Holiday bird brings out flock of questions Tips: Veteran cook answers Top 10 queries regarding Thanksgiving's main dish.

November 20, 1996|By Janice Wald Henderson | Janice Wald Henderson,LOS ANGELES TIMES SYNDICATE

I'll never forget my first attempt at carving a Thanksgiving turkey before guests. As my friends were admiring the golden bird, I plunged my fork into the turkey breast and the supermarket-wrapped giblet bag flew out of the neck cavity and onto the lace tablecloth.

A vote was taken around the table as to what possessed a redder hue -- my face or the cabernet.

Disasters like mine are what keep the Turkey Talk-Line -- the hapless cook's holiday hand-holder -- ringing off the hook. Butterball says its toll-free number receives more than 270,000 annual pleas for help.

What's the most common request? According to "The Butterball Turkey Cookbook," the majority of callers ask for the Talk-Line's preferred method of roasting a bird (Answer: the open-pan). Perhaps the wildest query comes from a consumer demanding to know if she could pop popcorn in the turkey's cavity during the roasting process (Answer: Seek therapy).

Since I've now successfully cooked more big birds than I care to count, I'm happy to answer the most often asked turkey-related questions.

Question 1: How do I keep turkey from turning to sawdust?

For a juicy bird, "baste" is the operative word. I religiously slather turkey with a blend of 2 tablespoons melted unsalted butter, 1 cup low-sodium chicken broth and 1/2 cup chardonnay (supplemented by pan drippings) every 20 minutes during the entire roasting process.

I always cook turkey breast-up. Trying to flip a bird can cause it to fly out of your hands and into the air like Superman -- with only the floor, not Lois Lane, to greet it.

I roast turkey uncovered until it begins turning golden-brown (about one-third to halfway through the cooking process). Then I make an aluminum foil "tent" and drape it over the bird. The turkey turns rich brown in color, with a crispy skin and moist meat. If cooked at 325 degrees until a meat thermometer inserted in the thickest part of the thigh reads about 180 degrees, a turkey tastes terrific, every time.

Question 2: Can frozen turkeys ever taste good?

In my book, frozen turkeys -- especially those injected with chemical-enhanced self-bastes -- never satisfy. I always opt for a fresh, hormone-free bird. The flavor of these optimum turkeys is so wonderful that it requires little work on the cook's part to enhance it.

Question 3: Is it better to cook a turkey stuffed or unstuffed?

An unstuffed turkey cooks faster than a stuffed one; it shaves about 1/2 to 1 hour off the roasting time (the latter for 24-pound or larger birds). I always opt to stuff, because turkey's natural juices help flavor the stuffing and keep it moist as it cooks. To avoid bacterial contamination, stuff poultry immediately before transferring to the oven.

Also, by stuffing the turkey, I can use my second oven to prepare an alternative dressing in case I can't decide between two scrumptious recipes. My motto is: You can never be too rich, too thin or have too much stuffing.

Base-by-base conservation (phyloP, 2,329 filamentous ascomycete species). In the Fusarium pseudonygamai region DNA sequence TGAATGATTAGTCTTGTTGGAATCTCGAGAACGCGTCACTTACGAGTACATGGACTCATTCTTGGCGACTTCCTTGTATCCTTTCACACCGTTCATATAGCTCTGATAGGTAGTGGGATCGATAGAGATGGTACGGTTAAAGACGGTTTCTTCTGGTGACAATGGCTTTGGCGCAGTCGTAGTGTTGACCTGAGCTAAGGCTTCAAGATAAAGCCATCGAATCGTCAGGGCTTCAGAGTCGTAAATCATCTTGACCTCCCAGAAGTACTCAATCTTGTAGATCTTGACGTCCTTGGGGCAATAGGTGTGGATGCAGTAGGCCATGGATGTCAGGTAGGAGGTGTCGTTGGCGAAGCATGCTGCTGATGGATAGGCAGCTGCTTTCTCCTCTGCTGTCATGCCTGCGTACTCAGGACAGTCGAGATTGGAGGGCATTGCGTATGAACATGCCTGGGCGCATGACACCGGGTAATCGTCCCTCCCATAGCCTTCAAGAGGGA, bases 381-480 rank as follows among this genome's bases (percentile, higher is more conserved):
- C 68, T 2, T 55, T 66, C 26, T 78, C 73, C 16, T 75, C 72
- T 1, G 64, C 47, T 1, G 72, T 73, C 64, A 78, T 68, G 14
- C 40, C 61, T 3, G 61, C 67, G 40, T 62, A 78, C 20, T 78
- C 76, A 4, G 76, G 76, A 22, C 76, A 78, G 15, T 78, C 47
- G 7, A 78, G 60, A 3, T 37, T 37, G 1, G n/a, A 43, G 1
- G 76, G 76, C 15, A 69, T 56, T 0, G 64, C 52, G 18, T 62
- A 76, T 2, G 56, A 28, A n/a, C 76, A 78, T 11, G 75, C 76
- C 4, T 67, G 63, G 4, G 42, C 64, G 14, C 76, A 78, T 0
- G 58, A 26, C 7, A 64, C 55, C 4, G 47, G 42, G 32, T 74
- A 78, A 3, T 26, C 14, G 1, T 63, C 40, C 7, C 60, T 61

Question 4: Name some great stuffing recipes.

I'm addicted to Paul Prudhomme's corn bread dressing in his classic "Chef Paul Prudhomme's Louisiana Kitchen Cookbook." Evaporated milk and eggs keep the stuffing moist; three different ground peppers cut its richness.

When I dare risk my manicure, I roast and peel chestnuts for Susan Herrmann Loomis' elegant chestnut stuffing in "Farmhouse Cookbook." It's worth the work, and the chance broken nail. Alternately, the rich, earthy sausage-crouton stuffing in Anthony Dias Blue and Kathryn K. Blue's "Thanksgiving Dinner" provides the most pleasing texture, thanks to water chestnuts and pecans.

For that rare occasion when exotica must prevail, stuffed turkey, Cuban style, from Mary Urrutia Randelman's and Joan Schwartz's "Memories of a Cuban Kitchen," achieves profound PTC perfection. This exuberant stuffing contains ground beef, pork and ham, Spanish olive oil, raisins, olives, almonds and hard-cooked eggs. It's a guaranteed conversation-stopper for a family complaining about eating the same old meal.

Question 5: What's your favorite turkey cooking tip?

Wait 15 to 20 minutes before carving the turkey so the juices can redistribute. Otherwise, no matter how often the bird has been basted, it's destined to taste dry.

Question 6: What's the most extraordinary turkey recipe to cross your path?

I only wish this bird would cross my plate more often, for I've never met moister meat. The blue ribbon goes to John Martin Taylor's fried wild turkey recipe in "Hoppin' John's Lowcountry Cooking." A Southern specialty, the seasoned bird is marinated with herbs and vegetable oil and then deep-fried outdoors (about 3 minutes per pound) in a 10-gallon pot. The turkey is declared done when it floats to the surface.

Question 7: Which wine goes best with turkey?

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